• May 22, 2015

    Volvo Tells High Court EPA's $62M Engine Fine Broke Rules

    Volvo Powertrain Corp. on Friday told the U.S. Supreme Court that the Environmental Protection Agency illegally exercised extraterritorial enforcement authority under the Clean Air Act by imposing $62 million in penalties for 7,262 engines that were neither built nor sold in America.

  • May 22, 2015

    New ESA Petitioner Rule Faces Likely Extinction

    The federal government's proposed rule requiring Endangered Species Act petitioners to gather information from states about the animal in question creates a new burden that likely won’t withstand inevitable legal challenges, experts say.

  • May 22, 2015

    NY DEC Backs Up On Tar Sands Facility Over Enviro Concerns

    The New York Department of Environmental Conservation said Thursday it plans to rescind its partial approval of a permit to build an oil-heating facility at the Port of Albany, citing concerns raised by the U.S. Environmental Protection Agency and environmental groups.

  • May 21, 2015

    $1.3B Malpractice Suit Over Chevron Pollution Suit Restarts

    A malpractice trial against John O’Quinn and Associates LLP and appellate court Judge Russell T. Lloyd for allegedly mishandling a pollution suit against Chevron US Inc. officially began Thursday with testimony over a lost-profits model crucial to $1.3 billion in damages sought by Gulf Coast Asphalt Co. LLC, almost four years after the suit was initially filed.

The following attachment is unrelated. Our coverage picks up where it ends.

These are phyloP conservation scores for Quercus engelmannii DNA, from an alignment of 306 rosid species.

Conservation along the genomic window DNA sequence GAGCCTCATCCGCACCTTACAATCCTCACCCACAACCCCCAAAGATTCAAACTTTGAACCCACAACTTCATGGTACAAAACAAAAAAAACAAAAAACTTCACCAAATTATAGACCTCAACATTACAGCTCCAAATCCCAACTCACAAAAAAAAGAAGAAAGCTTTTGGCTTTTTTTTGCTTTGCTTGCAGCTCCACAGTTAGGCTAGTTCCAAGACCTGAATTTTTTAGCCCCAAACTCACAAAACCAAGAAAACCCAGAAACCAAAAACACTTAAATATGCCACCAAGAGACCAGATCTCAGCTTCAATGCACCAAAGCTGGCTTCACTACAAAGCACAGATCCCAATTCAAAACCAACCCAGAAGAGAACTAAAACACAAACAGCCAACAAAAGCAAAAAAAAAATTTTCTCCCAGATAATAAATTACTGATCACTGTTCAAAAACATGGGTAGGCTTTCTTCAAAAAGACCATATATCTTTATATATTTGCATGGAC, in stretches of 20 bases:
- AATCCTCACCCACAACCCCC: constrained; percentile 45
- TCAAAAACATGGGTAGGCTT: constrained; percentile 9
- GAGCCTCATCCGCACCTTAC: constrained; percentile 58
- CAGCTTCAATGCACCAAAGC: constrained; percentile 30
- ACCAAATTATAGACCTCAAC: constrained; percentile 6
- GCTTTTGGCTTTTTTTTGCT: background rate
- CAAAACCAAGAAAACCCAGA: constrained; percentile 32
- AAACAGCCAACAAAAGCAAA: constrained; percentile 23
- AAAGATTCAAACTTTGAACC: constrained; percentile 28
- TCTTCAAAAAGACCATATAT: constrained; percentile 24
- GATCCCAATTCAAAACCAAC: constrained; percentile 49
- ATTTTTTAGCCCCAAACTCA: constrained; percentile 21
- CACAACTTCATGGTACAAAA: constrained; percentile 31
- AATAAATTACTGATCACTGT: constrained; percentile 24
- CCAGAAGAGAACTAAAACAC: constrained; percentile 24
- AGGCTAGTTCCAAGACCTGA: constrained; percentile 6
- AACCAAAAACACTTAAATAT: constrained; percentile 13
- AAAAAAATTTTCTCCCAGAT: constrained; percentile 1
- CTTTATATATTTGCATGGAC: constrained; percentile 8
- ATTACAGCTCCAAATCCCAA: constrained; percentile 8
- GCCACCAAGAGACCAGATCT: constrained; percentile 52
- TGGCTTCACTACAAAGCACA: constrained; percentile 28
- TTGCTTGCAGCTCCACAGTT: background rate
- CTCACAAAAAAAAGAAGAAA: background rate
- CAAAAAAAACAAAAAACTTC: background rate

• May 21, 2015

    9th Circ. Revives San Diego's Huge Kinder Morgan Spill Suit

    The Ninth Circuit on Thursday revived the city of San Diego's nine-figure lawsuit against Kinder Morgan Energy Partners LP over leaking fuel tanks that polluted soil and groundwater for decades, including an aquifer beneath Qualcomm Stadium, saying a lower court erred finding the city couldn't support its damage claims.

  • May 21, 2015

    Eastman Chemical Challenges EPA Emissions Rule At DC Circ.

    Eastman Chemical Co. on Tuesday challenged in the D.C. Circuit a U.S. Environmental Protection Agency final rule under the Clean Air Act ramping up emissions standards for hazardous air pollutants at waste sites.

  • May 21, 2015

    CPSC Lumber Liquidators Probe A Clue To Agency's New Tone

    Lumber Liquidators Inc., whose CEO resigned Thursday amid allegations the company sold toxic laminate flooring, faces one of the first high-profile U.S. Consumer Product Safety Commission investigations under Elliot Kaye, which attorneys say can set the tone for the agency's oversight under its new chairman.

  • May 21, 2015

    Levee Board Asks 5th Circ. To Revive Coastal Damage Suit

    A Louisiana state levee board on Wednesday asked the Fifth Circuit to overturn a federal judge's February decision to toss its multibillion-dollar suit against 88 energy companies including BP PLC, Chevron Corp. and ConocoPhillips Co. over alleged oil and gas drilling damage to coastal ecosystems.